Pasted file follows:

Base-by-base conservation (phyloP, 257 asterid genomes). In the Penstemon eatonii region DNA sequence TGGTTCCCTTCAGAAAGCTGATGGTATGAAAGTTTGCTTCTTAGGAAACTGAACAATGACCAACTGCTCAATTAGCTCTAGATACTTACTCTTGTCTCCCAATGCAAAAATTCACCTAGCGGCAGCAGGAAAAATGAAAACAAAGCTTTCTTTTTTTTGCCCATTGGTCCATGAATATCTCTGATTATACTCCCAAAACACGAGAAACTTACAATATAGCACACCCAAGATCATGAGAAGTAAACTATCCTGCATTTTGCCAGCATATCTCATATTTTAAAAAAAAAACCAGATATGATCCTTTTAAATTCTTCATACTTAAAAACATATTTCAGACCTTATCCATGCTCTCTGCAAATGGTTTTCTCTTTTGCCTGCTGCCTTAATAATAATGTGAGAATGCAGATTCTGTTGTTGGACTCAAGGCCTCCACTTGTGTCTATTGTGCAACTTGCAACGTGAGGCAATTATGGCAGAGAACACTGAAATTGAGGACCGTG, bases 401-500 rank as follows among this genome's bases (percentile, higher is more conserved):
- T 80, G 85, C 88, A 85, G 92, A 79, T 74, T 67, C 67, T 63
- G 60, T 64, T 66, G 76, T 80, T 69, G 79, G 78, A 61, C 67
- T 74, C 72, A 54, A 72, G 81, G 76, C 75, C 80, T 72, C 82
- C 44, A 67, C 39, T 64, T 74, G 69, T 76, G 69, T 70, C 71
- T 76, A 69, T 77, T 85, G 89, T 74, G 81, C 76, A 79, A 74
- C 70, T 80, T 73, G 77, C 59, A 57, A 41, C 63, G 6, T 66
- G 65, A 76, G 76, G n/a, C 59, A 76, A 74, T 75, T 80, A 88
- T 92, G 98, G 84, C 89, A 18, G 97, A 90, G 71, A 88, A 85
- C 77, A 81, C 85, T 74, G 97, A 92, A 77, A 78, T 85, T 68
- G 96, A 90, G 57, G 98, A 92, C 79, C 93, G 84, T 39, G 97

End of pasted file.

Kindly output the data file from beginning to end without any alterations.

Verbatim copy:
Base-by-base conservation (phyloP, 257 asterid genomes). In the Penstemon eatonii region DNA sequence TGGTTCCCTTCAGAAAGCTGATGGTATGAAAGTTTGCTTCTTAGGAAACTGAACAATGACCAACTGCTCAATTAGCTCTAGATACTTACTCTTGTCTCCCAATGCAAAAATTCACCTAGCGGCAGCAGGAAAAATGAAAACAAAGCTTTCTTTTTTTTGCCCATTGGTCCATGAATATCTCTGATTATACTCCCAAAACACGAGAAACTTACAATATAGCACACCCAAGATCATGAGAAGTAAACTATCCTGCATTTTGCCAGCATATCTCATATTTTAAAAAAAAAACCAGATATGATCCTTTTAAATTCTTCATACTTAAAAACATATTTCAGACCTTATCCATGCTCTCTGCAAATGGTTTTCTCTTTTGCCTGCTGCCTTAATAATAATGTGAGAATGCAGATTCTGTTGTTGGACTCAAGGCCTCCACTTGTGTCTATTGTGCAACTTGCAACGTGAGGCAATTATGGCAGAGAACACTGAAATTGAGGACCGTG, bases 401-500 rank as follows among this genome's bases (percentile, higher is more conserved):
- T 80, G 85, C 88, A 85, G 92, A 79, T 74, T 67, C 67, T 63
- G 60, T 64, T 66, G 76, T 80, T 69, G 79, G 78, A 61, C 67
- T 74, C 72, A 54, A 72, G 81, G 76, C 75, C 80, T 72, C 82
- C 44, A 67, C 39, T 64, T 74, G 69, T 76, G 69, T 70, C 71
- T 76, A 69, T 77, T 85, G 89, T 74, G 81, C 76, A 79, A 74
- C 70, T 80, T 73, G 77, C 59, A 57, A 41, C 63, G 6, T 66
- G 65, A 76, G 76, G n/a, C 59, A 76, A 74, T 75, T 80, A 88
- T 92, G 98, G 84, C 89, A 18, G 97, A 90, G 71, A 88, A 85
- C 77, A 81, C 85, T 74, G 97, A 92, A 77, A 78, T 85, T 68
- G 96, A 90, G 57, G 98, A 92, C 79, C 93, G 84, T 39, G 97